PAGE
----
Also taking advantage of Hispanic men’s affinity for Futbol and Beisbol is Sencion Marketing Creatives, which publishes Futbol Mundial and Beisbol Mundial. Futbol Mundial even achieved cross-over success by launching Futbol Mundial US, an English-language version of its magazine, in 2006. Just as ESPN Deportes is consulted by its general market counterpart for some of its soccer coverage, Futbol Mundial also ventured into the general market with its expertise. Particularly for soccer coverage, it seems that the Hispanic media market is the general authority.
The old adage holds as true as ever. Today, sex-themed men’s magazines are proliferating as never before, in direct proportion—if possible—to the amount of demand that exists for such content. When Hugh Heffner printed the first issue of playboy magazine in 1953, it’s unlikely that he conceived of the floodgate he was opening. What’s surprising is that the surge didn’t really occur until the mid-to-late nineties when magazines like Maxim and Stuff came to the fore.
Following that Maxim En Español has an un-audited circulation of 50,000 monthly copies, with 61% of those copies being sold at newsstands and the remainder going out to subscribers. The magazine’s core demo is 18-44 year-old males who are Spanish-dominant and have a average household income of $53,000. The average reader is a 32 year-old single male. “This is a hugely important demographic for many advertisers, as this group over-indexes in key categories like alcohol, automotive, fashion, and technology,” says Guillermo Plehn, ad-sales and marketing Director for Televisa Publishing. Plehn says that the magazine’s content is very much in-line with the ad-categories represented, and thus features auto coverage, tips on mixing cocktails, technology reviews, etc, and, of course, drop-dead gorgeous and scantily-clad females gracing its pages.
Speaking to why readers are served well by having this content in print as opposed to other vehicles, Plehn says, “Since this is an audience that spends and consumes, print is a better vehicle because it targets more educated and affluent people.” Plehn also contends that there has been an awakening among certain advertisers regarding the intrinsic value of print media: “I think advertisers believed for a long time that they could reach all Hispanic males through TV,” says Plehn. “The launch of sports and men's titles in the market in the last 2-3 years has helped advertisers see that TV is not enough and they need to use print when targeting specific male products. Also, advertisers have long-believed that Hispanic males did not read; but this has changed with the success of titles reaching this segment.” Maxim en Español has a range of advertisers that include: General Motors, Anheuser-Busch, Toyota, Chrysler, Verizon Communications and the Wm. Wrigley Jr. Company, among others. Among its more creative options that it offers advertisers beyond basic ROP are calendars, events, cover parties, model sweepstakes and contests.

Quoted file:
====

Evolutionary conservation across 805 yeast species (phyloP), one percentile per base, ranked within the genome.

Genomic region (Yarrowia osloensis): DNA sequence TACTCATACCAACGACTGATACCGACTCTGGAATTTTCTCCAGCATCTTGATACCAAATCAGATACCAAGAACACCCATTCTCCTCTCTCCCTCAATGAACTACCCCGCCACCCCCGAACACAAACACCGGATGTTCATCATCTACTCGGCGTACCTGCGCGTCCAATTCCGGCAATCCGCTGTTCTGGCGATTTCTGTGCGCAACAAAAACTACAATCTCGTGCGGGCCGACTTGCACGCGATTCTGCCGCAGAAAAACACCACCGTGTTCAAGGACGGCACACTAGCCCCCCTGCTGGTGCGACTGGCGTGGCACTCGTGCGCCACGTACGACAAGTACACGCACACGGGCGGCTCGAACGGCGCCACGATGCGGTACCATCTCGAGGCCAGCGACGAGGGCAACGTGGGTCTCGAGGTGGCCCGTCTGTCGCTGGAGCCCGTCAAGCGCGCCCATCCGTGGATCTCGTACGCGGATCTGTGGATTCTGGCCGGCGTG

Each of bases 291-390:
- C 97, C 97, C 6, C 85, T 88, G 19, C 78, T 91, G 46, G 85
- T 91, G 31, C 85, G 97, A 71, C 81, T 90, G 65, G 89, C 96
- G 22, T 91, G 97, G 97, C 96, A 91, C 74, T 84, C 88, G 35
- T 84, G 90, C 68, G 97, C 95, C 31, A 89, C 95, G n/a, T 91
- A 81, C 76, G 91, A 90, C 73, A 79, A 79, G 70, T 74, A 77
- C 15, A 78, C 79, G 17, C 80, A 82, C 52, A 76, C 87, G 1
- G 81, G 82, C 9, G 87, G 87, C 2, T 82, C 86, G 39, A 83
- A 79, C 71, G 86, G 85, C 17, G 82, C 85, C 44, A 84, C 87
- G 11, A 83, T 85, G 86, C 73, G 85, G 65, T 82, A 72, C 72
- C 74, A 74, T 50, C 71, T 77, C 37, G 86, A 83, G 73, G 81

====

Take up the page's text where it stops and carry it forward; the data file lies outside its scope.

Another player in the Latino Men’s magazine market that relies on sultry females to sell copies is Maya Magazines, which is an offshoot of the well-established Mexican publisher Notmusa. Based in Miami Beach, Maya publishes titles like H para Hombres, which is similar to Maxim, and H Extremo which features racier material. The company has a good picture of its readership: Latino men between the ages of 18-34; 53.3% have a HH income between $60,000/$95,000; 54.8% are single and 29.2% married; 55% are employed full-time; 42.4% have 2+ children; 39% are from the U.S., while 48% are from Mexico. Maya describes their readers as young and progressive early product adopters who love technology and like to be informed of US trends and fashions.
Maya’s Marketing Manager Alexandra Zanic says “Our mission is to provide relevant information and entertainment to our readers. They demand sex, sports and gadgets, as well as beautiful women to admire and stimulate their senses. They also demand top quality editorial, trends and the most beautiful and admired celebrities who are exposed like they’ve never been seen before.” Maya’s premier men’s title, H, has a monthly circulation of 50,000, with an estimated pass-along rate of 4.5. Ms. Zanic says that U.S. Hispanic males have been underserved by print media, with fewer titles relative to the general market. She says that the magazine tries to differentiate itself from the competition with high editorial quality, a strong circulation, and well-known Hispanic celebrities on the cover. Among H’s advertising offerings are customized partnership opportunities, events and promotions.
Life in the Fast Lane…